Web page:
218 F.2d 880
UNITED STATES of America,
REX TRAILER COMPANY, Inc.
United States Court of Appeals, Seventh Circuit.
January 18, 1955.
Michael L. Fansler, Bernard Stroyman, Indianapolis, Ind., Fansler, Fauvre, Dongus & Chambers, Indianapolis, Ind., of counsel, for appellant.
Jack C. Brown, U. S. Atty., Indianapolis, Ind., Melvin Richter, Atty., U. S. Dept. of Justice, Washington, D. C., Warren E. Burger, Asst. Atty. Gen., for appellee.
Before DUFFY, Chief Judge, and MAJOR and FINNEGAN, Circuit Judges.
DUFFY, Chief Judge.
This action was brought by the United States government pursuant to § 26(b) of the Surplus Property Act.1 The complaint contained five counts. Count 1 was as follows:
"That the defendant during the week of June 17, 1947, a more exact date being at this time unknown, at Tinker Field, near Oklahoma City, in the Western District of the state of Oklahoma, did cause Lester Daniels to make a false statement of a material fact in writing to the War Assets Administration, an agency of the United States Government, for the purpose of obtaining 1 Ross Carrier Company Straddle Truck, model 90-7056, serial 1940 USA 563821."
Counts 2 to 5 inclusive are identical with Count 1 except as to the name of the person making the false statement and the description of the motor vehicle involved. Judgment was asked in the sum of $2,000 on each count. Both plaintiff and defendant moved for summary judgment and plaintiff's motion was granted. The District Court entered judgment in favor of plaintiff for the sum of $10,000.
Sec. 26(b) of the Surplus Property Act of 1944 grants to the United States civil remedies against "Every person who shall use or engage in * * * any fraudulent trick, scheme, or device, for the purpose of securing or obtaining * * * for any person any payment, property, or other benefits from the United States or any Government agency in connection with the disposition of property under this Act * * * (1) shall pay to the United States the sum of $2,000 for each such act, and double the amount of any damage which the United States may have sustained by reason thereof, together with the costs of suit; or * * *."
As a defense the defendant alleged that it had pleaded nolo contendere in a criminal action based upon the same events; that in said criminal action the indictment contained five counts that corresponded exactly with the five counts in the instant action; that on June 23, 1949, as a result of its plea, a fine was imposed and defendant has paid an aggregate sum of $25,000; that plaintiff was not damaged and did not suffer any loss as it received the full offering price for the vehicles; that although the complaint was denominated "complaint for civil damages" this action is in fact, one to recover penalties, and, therefore, is barred by the prohibition against double jeopardy contained in the Fifth Amendment to the United States Constitution.
Defendant was a dealer engaged in buying, selling and repairing farm machinery and mining machinery. Under the advertisement and offer of sale, it had a non-priority right to purchase the motor vehicles thus offered for sale if any such remained after those having priority had been given an opportunity to purchase. The "false statements" charged were the statements qualifying the persons named in each of the counts for a priority right to purchase. At the sales in question all vehicles advertised were sold to those having or claiming priorities.
The Fifth Amendment guarantees that no person shall "* * * be subject for the same offense to be twice put in jeopardy of life or limb". However, "Congress may impose both a criminal and a civil sanction in respect to the same act or omission; for the double jeopardy clause prohibits merely punishing twice, or attempting a second time to punish criminally, for the same offense." Helvering v. Mitchell, 303 U. S. 391, 399, 58 S.Ct. 630, 633, 82 L.Ed. 917.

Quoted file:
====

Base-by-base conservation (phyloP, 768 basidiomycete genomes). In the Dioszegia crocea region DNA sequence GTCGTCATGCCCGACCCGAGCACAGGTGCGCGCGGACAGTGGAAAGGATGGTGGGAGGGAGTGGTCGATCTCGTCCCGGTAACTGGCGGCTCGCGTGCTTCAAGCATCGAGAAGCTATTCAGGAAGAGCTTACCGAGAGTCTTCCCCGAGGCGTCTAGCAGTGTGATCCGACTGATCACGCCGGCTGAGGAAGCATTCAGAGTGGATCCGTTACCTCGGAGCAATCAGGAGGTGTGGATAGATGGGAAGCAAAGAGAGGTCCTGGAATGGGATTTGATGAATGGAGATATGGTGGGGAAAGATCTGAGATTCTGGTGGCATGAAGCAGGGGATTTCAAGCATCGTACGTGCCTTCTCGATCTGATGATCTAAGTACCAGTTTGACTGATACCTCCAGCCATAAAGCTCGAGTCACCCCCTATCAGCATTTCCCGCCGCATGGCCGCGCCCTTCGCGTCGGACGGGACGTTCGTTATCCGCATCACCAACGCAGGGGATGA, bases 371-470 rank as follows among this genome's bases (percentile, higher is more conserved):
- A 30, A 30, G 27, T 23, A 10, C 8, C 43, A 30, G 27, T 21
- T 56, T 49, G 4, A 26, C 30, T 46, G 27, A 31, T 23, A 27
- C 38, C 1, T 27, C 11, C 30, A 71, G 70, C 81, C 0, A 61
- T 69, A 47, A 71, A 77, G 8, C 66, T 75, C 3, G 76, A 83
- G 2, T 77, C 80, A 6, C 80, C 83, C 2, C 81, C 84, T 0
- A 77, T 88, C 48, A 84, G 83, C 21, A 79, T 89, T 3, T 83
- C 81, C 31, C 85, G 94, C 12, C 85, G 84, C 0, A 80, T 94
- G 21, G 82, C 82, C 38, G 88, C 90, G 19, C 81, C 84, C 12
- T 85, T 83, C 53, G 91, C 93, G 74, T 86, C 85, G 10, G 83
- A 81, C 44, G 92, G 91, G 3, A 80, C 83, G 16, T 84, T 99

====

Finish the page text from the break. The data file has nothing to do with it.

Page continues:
As stated in United States ex rel. Marcus v. Hess, 317 U.S. 537, 548, 63 S.Ct. 379, 386, 87 L.Ed. 443, "The application of the double jeopardy clause to particular cases has not been an easy task for the courts." In the same case, the court, 317 U.S. at page 549, 63 S.Ct. at page 386, quotes from Helvering v. Mitchell, supra, as follows: "The question for decision is thus whether (the statute in question) imposes a criminal sanction. That question is one of statutory construction.'" In other words, we must here endeavor to ascertain the legislative intent.
The section in question was enacted shortly after the decision of the Supreme Court in United States ex rel. Marcus v. Hess, supra. We may assume that the framers of § 26(b) were aware of that decision when they formulated § 26(b). It should be noted that the statute specifically describes subsection (b) as providing "civil remedies". The section contains subsections (1, 2 and 3). The latter two provide only for multiple damages and are, without question, compensatory in nature. It is very doubtful that Congress intended to have the first of the three subsections a penal section. In fact, the pertinent committee report, S.Rep.No. 1057, 78th Cong., 2d Sess. p. 14, states that the United States has "* * * the option of selecting among three different measures of damages, * * *" It is a reasonable construction that Congress intended all three subparagraphs of § 26(b) to be in pari materia. It is also of significance that § 26(d) expressly provides that the "civil remedies provided in (§ 26) shall be in addition to all other criminal penalties and civil remedies provided by law."
If § 26(b) (1) is of a penal nature the imposition of such penalty in addition to the sanctions provided by the criminal code, contravenes the prohibition against double jeopardy. Of course, statutes are to be construed, if possible, to avoid constitutional issues. United States v. Congress of Industrial Organizations, 335 U.S. 106, 120-121, 68 S.Ct. 1349, 92 L.Ed. 1849; Guessefeldt v. McGrath, 342 U.S. 308, 319, 72 S.Ct. 338, 96 L.Ed. 342.
Both sides discuss and the Government strongly relies upon United States ex rel. Marcus v. Hess, supra. There the defendant had pleaded nolo to an indictment to defraud the United States, and had paid the fine which was imposed. Thereafter, an action was brought under the False Claims Act, 31 U.S.C.A. 231 which contains language quite similar to § 26(b). It provides that a person who commits certain frauds upon the United States "* * * shall forfeit and pay to the United States the sum of $2,000, and, in addition, double the amount of damages which the United States may have sustained * * * together with the costs of suit; * * *." And, as here, the defendant sought to defend the civil action on the ground that the statute prescribed a penalty and that the double jeopardy provision of the Fifth Amendment barred the proceeding under the False Claims Act.